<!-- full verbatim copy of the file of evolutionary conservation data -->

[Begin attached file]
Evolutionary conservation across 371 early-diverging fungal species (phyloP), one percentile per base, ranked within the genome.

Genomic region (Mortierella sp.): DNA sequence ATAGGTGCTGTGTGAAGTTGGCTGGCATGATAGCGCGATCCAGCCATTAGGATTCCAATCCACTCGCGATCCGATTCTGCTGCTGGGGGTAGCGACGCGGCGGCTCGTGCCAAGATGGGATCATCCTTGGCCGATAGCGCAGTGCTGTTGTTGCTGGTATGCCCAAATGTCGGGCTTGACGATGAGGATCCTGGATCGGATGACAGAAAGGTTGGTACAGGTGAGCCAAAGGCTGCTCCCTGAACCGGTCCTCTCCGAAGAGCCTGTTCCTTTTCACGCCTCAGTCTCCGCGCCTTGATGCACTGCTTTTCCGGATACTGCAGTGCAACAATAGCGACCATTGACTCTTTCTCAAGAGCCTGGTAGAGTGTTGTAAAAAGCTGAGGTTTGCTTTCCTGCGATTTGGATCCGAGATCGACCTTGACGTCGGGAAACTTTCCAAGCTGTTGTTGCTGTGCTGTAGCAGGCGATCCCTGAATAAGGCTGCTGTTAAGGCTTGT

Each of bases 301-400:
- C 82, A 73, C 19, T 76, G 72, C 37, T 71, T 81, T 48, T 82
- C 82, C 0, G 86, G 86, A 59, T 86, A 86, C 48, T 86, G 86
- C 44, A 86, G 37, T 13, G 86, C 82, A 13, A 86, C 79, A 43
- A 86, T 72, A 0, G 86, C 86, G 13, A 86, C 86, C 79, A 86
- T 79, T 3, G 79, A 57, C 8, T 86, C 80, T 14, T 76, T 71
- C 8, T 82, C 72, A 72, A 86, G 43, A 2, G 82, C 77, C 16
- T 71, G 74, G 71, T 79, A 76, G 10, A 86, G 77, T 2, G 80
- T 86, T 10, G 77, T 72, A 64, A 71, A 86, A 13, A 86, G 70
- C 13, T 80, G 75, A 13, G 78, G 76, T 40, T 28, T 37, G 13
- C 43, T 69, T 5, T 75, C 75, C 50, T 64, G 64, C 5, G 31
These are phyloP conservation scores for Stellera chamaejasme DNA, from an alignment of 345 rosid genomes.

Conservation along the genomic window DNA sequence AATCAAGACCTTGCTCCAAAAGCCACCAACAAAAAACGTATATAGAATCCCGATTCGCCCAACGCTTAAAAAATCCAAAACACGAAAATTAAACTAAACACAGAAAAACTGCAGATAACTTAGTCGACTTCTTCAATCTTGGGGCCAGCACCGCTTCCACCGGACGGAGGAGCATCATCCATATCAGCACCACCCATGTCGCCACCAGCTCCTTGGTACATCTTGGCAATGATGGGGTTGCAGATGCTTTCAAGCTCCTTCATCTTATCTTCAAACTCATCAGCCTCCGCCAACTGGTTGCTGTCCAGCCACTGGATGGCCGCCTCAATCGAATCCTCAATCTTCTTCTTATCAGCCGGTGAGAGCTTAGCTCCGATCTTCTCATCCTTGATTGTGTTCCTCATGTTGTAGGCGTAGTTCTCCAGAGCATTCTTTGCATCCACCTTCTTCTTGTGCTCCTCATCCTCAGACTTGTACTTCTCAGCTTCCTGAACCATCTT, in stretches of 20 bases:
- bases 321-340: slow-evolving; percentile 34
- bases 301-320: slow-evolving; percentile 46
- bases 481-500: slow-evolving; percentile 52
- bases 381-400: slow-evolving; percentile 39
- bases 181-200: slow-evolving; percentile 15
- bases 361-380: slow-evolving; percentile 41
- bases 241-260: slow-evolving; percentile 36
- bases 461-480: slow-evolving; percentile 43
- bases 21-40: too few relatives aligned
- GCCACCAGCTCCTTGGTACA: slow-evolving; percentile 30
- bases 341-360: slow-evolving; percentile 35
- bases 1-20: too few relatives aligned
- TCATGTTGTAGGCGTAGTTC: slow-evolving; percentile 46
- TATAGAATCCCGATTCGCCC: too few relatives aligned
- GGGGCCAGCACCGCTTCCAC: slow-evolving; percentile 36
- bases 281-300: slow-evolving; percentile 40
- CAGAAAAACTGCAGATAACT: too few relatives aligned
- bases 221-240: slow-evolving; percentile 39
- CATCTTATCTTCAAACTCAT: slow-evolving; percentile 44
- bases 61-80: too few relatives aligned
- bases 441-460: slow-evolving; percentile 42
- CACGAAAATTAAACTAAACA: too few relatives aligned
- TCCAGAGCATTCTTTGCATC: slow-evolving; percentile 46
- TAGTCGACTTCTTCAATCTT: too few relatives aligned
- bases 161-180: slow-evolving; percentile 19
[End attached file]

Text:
Evolutionary conservation across 371 early-diverging fungal species (phyloP), one percentile per base, ranked within the genome.

Genomic region (Mortierella sp.): DNA sequence ATAGGTGCTGTGTGAAGTTGGCTGGCATGATAGCGCGATCCAGCCATTAGGATTCCAATCCACTCGCGATCCGATTCTGCTGCTGGGGGTAGCGACGCGGCGGCTCGTGCCAAGATGGGATCATCCTTGGCCGATAGCGCAGTGCTGTTGTTGCTGGTATGCCCAAATGTCGGGCTTGACGATGAGGATCCTGGATCGGATGACAGAAAGGTTGGTACAGGTGAGCCAAAGGCTGCTCCCTGAACCGGTCCTCTCCGAAGAGCCTGTTCCTTTTCACGCCTCAGTCTCCGCGCCTTGATGCACTGCTTTTCCGGATACTGCAGTGCAACAATAGCGACCATTGACTCTTTCTCAAGAGCCTGGTAGAGTGTTGTAAAAAGCTGAGGTTTGCTTTCCTGCGATTTGGATCCGAGATCGACCTTGACGTCGGGAAACTTTCCAAGCTGTTGTTGCTGTGCTGTAGCAGGCGATCCCTGAATAAGGCTGCTGTTAAGGCTTGT

Each of bases 301-400:
- C 82, A 73, C 19, T 76, G 72, C 37, T 71, T 81, T 48, T 82
- C 82, C 0, G 86, G 86, A 59, T 86, A 86, C 48, T 86, G 86
- C 44, A 86, G 37, T 13, G 86, C 82, A 13, A 86, C 79, A 43
- A 86, T 72, A 0, G 86, C 86, G 13, A 86, C 86, C 79, A 86
- T 79, T 3, G 79, A 57, C 8, T 86, C 80, T 14, T 76, T 71
- C 8, T 82, C 72, A 72, A 86, G 43, A 2, G 82, C 77, C 16
- T 71, G 74, G 71, T 79, A 76, G 10, A 86, G 77, T 2, G 80
- T 86, T 10, G 77, T 72, A 64, A 71, A 86, A 13, A 86, G 70
- C 13, T 80, G 75, A 13, G 78, G 76, T 40, T 28, T 37, G 13
- C 43, T 69, T 5, T 75, C 75, C 50, T 64, G 64, C 5, G 31
These are phyloP conservation scores for Stellera chamaejasme DNA, from an alignment of 345 rosid genomes.

Conservation along the genomic window DNA sequence AATCAAGACCTTGCTCCAAAAGCCACCAACAAAAAACGTATATAGAATCCCGATTCGCCCAACGCTTAAAAAATCCAAAACACGAAAATTAAACTAAACACAGAAAAACTGCAGATAACTTAGTCGACTTCTTCAATCTTGGGGCCAGCACCGCTTCCACCGGACGGAGGAGCATCATCCATATCAGCACCACCCATGTCGCCACCAGCTCCTTGGTACATCTTGGCAATGATGGGGTTGCAGATGCTTTCAAGCTCCTTCATCTTATCTTCAAACTCATCAGCCTCCGCCAACTGGTTGCTGTCCAGCCACTGGATGGCCGCCTCAATCGAATCCTCAATCTTCTTCTTATCAGCCGGTGAGAGCTTAGCTCCGATCTTCTCATCCTTGATTGTGTTCCTCATGTTGTAGGCGTAGTTCTCCAGAGCATTCTTTGCATCCACCTTCTTCTTGTGCTCCTCATCCTCAGACTTGTACTTCTCAGCTTCCTGAACCATCTT, in stretches of 20 bases:
- bases 321-340: slow-evolving; percentile 34
- bases 301-320: slow-evolving; percentile 46
- bases 481-500: slow-evolving; percentile 52
- bases 381-400: slow-evolving; percentile 39
- bases 181-200: slow-evolving; percentile 15
- bases 361-380: slow-evolving; percentile 41
- bases 241-260: slow-evolving; percentile 36
- bases 461-480: slow-evolving; percentile 43
- bases 21-40: too few relatives aligned
- GCCACCAGCTCCTTGGTACA: slow-evolving; percentile 30
- bases 341-360: slow-evolving; percentile 35
- bases 1-20: too few relatives aligned
- TCATGTTGTAGGCGTAGTTC: slow-evolving; percentile 46
- TATAGAATCCCGATTCGCCC: too few relatives aligned
- GGGGCCAGCACCGCTTCCAC: slow-evolving; percentile 36
- bases 281-300: slow-evolving; percentile 40
- CAGAAAAACTGCAGATAACT: too few relatives aligned
- bases 221-240: slow-evolving; percentile 39
- CATCTTATCTTCAAACTCAT: slow-evolving; percentile 44
- bases 61-80: too few relatives aligned
- bases 441-460: slow-evolving; percentile 42
- CACGAAAATTAAACTAAACA: too few relatives aligned
- TCCAGAGCATTCTTTGCATC: slow-evolving; percentile 46
- TAGTCGACTTCTTCAATCTT: too few relatives aligned
- bases 161-180: slow-evolving; percentile 19